Social responsibility is as important as profit for Link Reit
The company’s suspension of some new business activities is welcome as its unpopularity grows
With the Legislative Council polls due in a few months time, the government must be trying hard to avoid stirring up trouble. This is understandable, as any step in the wrong direction may backfire and turn into an election issue.
The steady-as-it-goes approach has apparently spilled beyond the public sector. Amid growing discontent over its business strategy, Link Reit, which now owns and runs shopping malls and car parks at public housing estates, has suspended further sales and contract-outs of its properties and management pending an internal review.
Given the prevailing economic and political sentiments, it makes sense for Link Reit to put on hold controversial business ventures. It said it was aware of the recent negative feedback and was willing to listen to different views.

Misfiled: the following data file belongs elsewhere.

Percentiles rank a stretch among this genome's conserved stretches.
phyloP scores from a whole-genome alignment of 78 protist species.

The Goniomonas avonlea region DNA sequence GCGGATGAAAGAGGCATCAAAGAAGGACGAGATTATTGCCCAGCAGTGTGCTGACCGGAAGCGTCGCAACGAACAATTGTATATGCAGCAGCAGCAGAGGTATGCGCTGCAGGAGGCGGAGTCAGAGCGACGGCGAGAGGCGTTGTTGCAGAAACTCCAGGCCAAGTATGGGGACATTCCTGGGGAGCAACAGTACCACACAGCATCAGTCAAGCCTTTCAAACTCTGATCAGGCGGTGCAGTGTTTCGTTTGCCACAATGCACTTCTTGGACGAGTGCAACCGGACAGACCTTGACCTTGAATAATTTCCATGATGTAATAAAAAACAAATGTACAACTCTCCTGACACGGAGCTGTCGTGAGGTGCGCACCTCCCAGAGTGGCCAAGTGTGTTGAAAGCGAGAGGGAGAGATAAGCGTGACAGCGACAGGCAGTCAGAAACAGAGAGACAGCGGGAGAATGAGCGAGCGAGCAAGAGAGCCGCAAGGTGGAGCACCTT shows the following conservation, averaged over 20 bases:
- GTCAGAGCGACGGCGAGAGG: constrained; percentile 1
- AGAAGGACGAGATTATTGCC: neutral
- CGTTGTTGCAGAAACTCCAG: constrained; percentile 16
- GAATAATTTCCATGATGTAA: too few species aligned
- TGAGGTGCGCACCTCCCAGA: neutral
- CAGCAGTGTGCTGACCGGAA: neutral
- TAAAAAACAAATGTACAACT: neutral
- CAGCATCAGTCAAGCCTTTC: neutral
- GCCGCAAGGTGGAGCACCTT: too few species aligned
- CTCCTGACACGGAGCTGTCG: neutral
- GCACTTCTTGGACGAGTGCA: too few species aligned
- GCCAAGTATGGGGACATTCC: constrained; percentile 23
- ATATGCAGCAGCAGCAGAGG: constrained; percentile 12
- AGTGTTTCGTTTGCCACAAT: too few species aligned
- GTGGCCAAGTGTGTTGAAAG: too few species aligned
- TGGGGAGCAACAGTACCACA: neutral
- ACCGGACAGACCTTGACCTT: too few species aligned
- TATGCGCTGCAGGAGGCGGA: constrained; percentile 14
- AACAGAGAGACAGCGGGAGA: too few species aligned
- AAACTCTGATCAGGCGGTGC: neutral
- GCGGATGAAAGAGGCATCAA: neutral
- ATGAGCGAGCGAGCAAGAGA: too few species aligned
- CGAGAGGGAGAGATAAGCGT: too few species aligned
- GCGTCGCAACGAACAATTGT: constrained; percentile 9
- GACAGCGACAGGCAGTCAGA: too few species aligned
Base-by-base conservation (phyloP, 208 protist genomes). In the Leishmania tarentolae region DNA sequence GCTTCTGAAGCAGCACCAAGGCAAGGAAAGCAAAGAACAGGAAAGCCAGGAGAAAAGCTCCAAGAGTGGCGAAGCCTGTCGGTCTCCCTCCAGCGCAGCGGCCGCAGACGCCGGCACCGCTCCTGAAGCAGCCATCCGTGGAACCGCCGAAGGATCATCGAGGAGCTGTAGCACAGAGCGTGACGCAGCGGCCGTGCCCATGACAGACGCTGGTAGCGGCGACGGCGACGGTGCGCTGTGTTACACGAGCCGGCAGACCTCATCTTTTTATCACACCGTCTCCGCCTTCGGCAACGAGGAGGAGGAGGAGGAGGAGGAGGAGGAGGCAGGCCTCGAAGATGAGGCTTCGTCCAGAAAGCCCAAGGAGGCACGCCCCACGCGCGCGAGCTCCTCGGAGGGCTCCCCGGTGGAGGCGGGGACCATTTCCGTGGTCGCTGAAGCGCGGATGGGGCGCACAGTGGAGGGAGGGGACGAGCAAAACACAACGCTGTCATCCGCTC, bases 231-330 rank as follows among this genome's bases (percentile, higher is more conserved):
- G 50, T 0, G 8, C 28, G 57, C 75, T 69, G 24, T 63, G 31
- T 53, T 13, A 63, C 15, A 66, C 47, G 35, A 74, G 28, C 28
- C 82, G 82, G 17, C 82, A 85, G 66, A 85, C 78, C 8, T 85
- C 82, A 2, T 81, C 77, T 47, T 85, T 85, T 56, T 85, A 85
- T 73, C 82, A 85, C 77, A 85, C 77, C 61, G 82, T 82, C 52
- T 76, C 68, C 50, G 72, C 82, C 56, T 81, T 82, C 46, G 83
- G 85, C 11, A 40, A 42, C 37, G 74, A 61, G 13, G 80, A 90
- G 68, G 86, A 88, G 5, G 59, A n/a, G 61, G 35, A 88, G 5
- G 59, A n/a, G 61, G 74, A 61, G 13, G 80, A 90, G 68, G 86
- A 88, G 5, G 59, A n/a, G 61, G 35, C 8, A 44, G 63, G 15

The government hived off all retail and parking facilities at public housing sites to Link Reit in 2005, making it the first listed real estate investment fund and a major landlord in the city. Many retailers catering for low-income tenants have since been priced out as the shopping malls moved upscale. Moves to re-sell properties and to outsource management also led to complaints and lawsuits.
Whether the government has sought to rein in Link Reit with pressure remains unknown. But officials cannot possibly distance themselves as public discontent deepens. The issues surrounding Link Reit are reportedly one of the “three mountains” facing the government. Attempts by officials to discourage the company from engaging in further unpopular business ventures will certainly be welcomed by the people.
As a listed investment fund, Link Reit is accountable to its shareholders. But with its facilities primarily used by public housing tenants, social responsibility is as important as profitability. While it strives to maximise profits for investors, it cannot cast public interest aside.